A new plan to embed cameras in rhino horns is the latest effort to protect them from poachers. Although loved and admired around the world, the rhinoceros is an animal in peril. One of the last and largest remaining megafauna, it is a relic of a time when magnificent mammals ruled the world. Unfortunately, its time may be running out. With only 61 living individuals in 2013, the Javan Rhinoceros is one of the most endangered mammals on the planet and its cousins are not far behind. Only 25,000 African rhinos remain in the wild and scientists are relying on modern technology to protect them. The horn implant, called Protect RAPID (Real-time Anti-Poaching Intelligence Device), incorporates a camera, GPS, and heart-rate monitor to help conservationists capture poachers largely responsible for the demise of these ancient animals.
Rhino defenders need all the help they can get. Since 2007, there’s been a 9,000 percent increase in rhinoceros poaching, in part due to greater demand for ivory in Asia. RAPID allows rescuers to respond rapidly if an animal is attacked by poachers. Any video footage captured by first responders is further evidence used to identify and convict these criminals. “With this device,” says Paul O’Donoghue, researcher on Project RAPID, “the heart-rate monitor triggers the alarm the instant a poaching event occurs, pin-pointing the location within a few metres so that rangers can be on the scene via helicopter or truck within minutes, leaving poachers no time to harvest the valuable parts of an animal or make good an escape. You can’t outrun a helicopter. RAPID renders poaching a pointless exercise.”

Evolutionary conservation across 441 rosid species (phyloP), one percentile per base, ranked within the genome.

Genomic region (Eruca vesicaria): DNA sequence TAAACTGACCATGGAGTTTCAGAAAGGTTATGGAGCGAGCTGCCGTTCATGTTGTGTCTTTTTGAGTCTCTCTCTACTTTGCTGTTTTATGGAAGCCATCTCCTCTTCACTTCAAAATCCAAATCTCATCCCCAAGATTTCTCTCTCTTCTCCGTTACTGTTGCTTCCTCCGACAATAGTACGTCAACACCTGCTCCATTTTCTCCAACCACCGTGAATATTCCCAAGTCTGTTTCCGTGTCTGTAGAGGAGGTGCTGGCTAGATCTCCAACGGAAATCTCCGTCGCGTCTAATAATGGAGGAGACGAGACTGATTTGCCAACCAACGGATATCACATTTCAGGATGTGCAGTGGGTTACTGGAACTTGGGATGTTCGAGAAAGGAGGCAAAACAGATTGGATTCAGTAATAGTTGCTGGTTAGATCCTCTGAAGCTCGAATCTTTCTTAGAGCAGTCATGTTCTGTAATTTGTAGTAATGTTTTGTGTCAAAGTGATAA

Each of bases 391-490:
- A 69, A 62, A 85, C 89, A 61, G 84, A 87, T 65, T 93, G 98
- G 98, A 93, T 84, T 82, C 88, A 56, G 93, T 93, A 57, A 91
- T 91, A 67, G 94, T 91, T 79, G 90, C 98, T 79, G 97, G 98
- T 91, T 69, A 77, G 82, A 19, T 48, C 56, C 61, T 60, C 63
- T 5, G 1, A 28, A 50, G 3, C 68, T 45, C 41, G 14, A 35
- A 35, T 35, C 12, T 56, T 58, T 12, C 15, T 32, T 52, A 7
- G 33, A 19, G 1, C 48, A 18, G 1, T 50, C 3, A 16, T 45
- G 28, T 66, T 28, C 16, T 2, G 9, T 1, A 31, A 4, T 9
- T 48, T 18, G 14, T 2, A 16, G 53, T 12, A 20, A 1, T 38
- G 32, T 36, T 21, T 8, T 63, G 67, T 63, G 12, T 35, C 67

The first field tests for RAPID should begin next year in Eastern Cape Parks, South Africa. However, this is only part of the larger strategy to protect the rhinos. “Reducing market demand is critical to safeguard wildlife long term, but it needs to be coupled with urgent, effective action to stop the current poaching crisis,” says Claire Bass, executive director of the Humane Society UK.